Russia beefs up anti-terrorist legislation

RT Photo / Irina Vasilevitskaya
Russia’s Supreme Court has toughened the punishment for public incitement to terrorism which will now correspond to sentences received by those who successfully carry out terror acts. The decision was received via a majority vote.

­Under the previous Criminal Code, public incitement to terrorism was qualified as a call for extremist action and implied a five-year prison term or 300,000 rubles (10,000 US dollars) fine. According to the new provision, a person found guilty of this crime will now face up to 20 years in jail.

The participants of Tuesday’s plenary session of the Supreme Court also suggested clarifying Criminal Code articles concerning incitement to ethnic hatred. The proposal is set to establish responsibility only for those public statements which result in acts of interethnic hatred and intolerance. This means that nationalists slogans pronounced within the confines of a narrow circle will not lead to prosecution and punishment.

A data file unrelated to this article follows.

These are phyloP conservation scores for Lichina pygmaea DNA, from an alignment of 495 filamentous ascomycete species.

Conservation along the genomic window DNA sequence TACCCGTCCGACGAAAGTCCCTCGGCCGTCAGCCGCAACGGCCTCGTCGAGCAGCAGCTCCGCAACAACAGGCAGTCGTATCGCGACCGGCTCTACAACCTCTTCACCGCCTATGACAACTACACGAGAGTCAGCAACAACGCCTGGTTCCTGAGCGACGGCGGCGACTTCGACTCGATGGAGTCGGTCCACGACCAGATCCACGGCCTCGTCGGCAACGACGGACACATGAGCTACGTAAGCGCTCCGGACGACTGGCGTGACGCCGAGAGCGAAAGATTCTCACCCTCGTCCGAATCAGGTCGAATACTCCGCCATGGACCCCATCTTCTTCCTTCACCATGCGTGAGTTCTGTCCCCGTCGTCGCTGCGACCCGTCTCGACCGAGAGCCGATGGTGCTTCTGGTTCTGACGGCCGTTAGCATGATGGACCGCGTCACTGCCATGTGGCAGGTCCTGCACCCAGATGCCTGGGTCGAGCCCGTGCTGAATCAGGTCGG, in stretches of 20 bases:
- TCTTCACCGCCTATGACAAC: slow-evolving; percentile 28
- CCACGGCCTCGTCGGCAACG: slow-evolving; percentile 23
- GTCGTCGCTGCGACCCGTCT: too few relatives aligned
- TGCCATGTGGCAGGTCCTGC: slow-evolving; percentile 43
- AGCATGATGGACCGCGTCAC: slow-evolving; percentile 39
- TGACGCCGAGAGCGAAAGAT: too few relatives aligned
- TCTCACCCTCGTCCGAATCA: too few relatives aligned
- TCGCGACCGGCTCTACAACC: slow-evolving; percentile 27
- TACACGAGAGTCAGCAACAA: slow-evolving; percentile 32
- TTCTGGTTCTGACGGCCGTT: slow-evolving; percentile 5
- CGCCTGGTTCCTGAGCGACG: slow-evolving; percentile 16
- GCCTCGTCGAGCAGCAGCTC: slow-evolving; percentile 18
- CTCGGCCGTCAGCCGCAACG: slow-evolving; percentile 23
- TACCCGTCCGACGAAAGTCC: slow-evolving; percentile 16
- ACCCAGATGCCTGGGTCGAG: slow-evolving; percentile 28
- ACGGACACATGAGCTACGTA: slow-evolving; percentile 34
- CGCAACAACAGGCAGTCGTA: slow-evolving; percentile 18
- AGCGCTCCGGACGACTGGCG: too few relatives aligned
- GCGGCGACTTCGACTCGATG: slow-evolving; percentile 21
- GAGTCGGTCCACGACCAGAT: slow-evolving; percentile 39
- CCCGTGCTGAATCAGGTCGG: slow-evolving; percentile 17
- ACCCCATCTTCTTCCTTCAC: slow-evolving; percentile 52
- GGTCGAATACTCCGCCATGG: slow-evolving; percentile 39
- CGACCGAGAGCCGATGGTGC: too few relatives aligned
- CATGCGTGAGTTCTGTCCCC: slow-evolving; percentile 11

According to statics revealed during the session, Russia has witnessed a dramatic rise in hate crimes over the last three years. Last year 23 people were convicted for organizing extremist communities while only two people were found guilty of the same offense in 2008. In 2009 there were 66 convictions for inciting ethnic hatred while in 2010 the number more than doubled, reaching 161. 

In January of this year, Moscow’s Domodedovo airport was hit by a deadly blast which killed 37 and injured dozens. In March 2010 twin explosions struck the Moscow Subway, leaving 40 dead and almost 90 injured.